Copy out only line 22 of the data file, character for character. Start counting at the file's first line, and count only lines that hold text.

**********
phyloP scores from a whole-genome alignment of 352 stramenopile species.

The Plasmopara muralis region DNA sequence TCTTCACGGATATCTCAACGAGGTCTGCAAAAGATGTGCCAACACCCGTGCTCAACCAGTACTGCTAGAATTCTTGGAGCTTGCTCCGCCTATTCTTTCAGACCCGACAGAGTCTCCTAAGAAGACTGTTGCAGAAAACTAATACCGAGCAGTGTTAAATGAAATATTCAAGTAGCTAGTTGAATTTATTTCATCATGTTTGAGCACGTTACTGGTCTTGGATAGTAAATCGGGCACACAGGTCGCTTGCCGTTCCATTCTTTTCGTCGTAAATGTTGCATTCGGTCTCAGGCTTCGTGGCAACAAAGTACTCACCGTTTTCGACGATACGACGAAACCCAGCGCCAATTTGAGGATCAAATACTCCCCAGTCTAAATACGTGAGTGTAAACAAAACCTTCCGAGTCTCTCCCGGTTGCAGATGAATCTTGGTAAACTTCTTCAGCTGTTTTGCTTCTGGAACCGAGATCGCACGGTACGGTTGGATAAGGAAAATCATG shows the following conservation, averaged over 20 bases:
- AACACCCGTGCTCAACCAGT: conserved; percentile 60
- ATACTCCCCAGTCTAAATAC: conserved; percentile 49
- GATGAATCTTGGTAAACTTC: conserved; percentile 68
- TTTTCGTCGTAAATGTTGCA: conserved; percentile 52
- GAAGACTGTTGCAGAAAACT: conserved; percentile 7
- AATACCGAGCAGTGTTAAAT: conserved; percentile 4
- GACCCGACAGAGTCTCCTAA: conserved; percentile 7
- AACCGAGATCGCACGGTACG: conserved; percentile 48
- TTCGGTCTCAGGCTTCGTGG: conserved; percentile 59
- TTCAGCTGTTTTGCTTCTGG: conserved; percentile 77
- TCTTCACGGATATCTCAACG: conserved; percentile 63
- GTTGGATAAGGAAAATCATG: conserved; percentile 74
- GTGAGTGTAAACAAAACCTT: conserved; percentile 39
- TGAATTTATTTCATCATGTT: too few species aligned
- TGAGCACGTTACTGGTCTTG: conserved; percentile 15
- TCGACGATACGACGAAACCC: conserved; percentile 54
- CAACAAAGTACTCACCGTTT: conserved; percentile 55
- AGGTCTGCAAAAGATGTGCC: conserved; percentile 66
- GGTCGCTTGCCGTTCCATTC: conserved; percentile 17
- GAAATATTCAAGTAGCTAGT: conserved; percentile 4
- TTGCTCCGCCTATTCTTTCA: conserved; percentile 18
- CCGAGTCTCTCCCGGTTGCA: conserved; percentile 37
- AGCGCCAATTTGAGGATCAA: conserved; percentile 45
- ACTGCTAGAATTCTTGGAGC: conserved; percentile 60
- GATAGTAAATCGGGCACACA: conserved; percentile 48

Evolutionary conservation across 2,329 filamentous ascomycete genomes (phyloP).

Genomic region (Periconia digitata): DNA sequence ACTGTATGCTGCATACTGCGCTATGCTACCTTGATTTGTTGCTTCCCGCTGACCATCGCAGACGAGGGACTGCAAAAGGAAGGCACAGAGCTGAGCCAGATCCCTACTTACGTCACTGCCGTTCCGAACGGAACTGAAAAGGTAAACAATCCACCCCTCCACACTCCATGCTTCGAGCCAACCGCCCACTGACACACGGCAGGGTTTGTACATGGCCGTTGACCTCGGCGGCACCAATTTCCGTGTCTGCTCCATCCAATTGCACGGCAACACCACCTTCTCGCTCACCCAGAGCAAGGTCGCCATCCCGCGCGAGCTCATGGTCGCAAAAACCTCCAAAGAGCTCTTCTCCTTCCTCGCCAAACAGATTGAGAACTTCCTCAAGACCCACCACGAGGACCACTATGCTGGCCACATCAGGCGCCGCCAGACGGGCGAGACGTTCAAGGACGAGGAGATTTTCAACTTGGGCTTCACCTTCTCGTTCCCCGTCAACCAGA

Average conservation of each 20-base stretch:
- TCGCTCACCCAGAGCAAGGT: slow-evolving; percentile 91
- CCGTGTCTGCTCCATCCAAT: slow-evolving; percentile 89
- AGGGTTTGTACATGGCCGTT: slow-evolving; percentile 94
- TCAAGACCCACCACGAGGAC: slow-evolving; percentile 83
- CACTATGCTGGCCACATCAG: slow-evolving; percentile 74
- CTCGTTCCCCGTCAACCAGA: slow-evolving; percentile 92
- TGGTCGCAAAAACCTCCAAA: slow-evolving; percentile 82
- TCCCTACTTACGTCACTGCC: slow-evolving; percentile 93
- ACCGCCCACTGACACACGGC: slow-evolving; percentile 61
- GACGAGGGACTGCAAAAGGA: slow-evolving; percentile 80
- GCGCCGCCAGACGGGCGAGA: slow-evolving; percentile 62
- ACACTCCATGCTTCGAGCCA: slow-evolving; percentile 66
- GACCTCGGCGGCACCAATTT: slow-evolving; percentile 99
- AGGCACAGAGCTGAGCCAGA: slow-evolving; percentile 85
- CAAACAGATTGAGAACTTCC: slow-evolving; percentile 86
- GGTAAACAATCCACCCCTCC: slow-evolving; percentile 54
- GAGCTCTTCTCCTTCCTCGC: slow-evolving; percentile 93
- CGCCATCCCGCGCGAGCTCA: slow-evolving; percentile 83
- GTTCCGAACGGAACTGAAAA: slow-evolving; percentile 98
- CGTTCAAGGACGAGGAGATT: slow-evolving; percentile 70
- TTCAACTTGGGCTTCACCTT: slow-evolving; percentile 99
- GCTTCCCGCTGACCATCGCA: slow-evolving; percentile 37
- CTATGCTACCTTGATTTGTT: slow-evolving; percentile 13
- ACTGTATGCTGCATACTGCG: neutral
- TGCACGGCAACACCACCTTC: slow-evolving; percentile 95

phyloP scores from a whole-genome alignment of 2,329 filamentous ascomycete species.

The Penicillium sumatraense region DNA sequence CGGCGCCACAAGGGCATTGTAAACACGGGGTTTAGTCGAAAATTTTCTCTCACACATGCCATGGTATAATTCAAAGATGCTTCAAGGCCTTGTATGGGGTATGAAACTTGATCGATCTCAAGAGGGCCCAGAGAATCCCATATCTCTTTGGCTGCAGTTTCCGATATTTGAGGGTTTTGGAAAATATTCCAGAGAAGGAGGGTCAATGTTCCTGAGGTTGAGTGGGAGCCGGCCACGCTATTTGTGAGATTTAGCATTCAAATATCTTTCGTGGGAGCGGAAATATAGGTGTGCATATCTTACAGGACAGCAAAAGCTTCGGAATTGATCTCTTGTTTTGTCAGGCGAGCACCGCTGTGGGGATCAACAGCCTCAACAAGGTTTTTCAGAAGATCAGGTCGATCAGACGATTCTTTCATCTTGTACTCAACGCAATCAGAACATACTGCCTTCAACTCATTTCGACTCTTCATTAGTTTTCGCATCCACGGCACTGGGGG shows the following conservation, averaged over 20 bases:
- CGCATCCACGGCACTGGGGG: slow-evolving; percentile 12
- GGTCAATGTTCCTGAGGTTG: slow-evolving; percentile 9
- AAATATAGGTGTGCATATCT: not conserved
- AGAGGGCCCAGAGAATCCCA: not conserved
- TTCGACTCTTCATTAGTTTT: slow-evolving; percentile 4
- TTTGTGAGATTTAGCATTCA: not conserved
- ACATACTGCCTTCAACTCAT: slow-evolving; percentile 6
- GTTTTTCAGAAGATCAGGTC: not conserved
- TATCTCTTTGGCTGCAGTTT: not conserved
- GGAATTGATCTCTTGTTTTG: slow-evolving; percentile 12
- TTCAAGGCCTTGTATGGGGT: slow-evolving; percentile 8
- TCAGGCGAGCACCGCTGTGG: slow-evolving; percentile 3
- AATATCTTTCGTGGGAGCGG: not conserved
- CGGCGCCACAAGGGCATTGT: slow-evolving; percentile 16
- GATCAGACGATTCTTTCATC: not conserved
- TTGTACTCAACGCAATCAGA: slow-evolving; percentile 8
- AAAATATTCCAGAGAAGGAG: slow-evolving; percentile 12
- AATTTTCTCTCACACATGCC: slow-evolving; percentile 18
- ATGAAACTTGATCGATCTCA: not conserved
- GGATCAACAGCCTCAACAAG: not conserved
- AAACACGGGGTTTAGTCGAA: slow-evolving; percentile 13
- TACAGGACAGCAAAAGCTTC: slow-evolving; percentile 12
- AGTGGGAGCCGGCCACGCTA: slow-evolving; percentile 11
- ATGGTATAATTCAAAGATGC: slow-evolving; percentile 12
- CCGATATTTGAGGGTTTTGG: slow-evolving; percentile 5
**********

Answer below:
- GAAATATTCAAGTAGCTAGT: conserved; percentile 4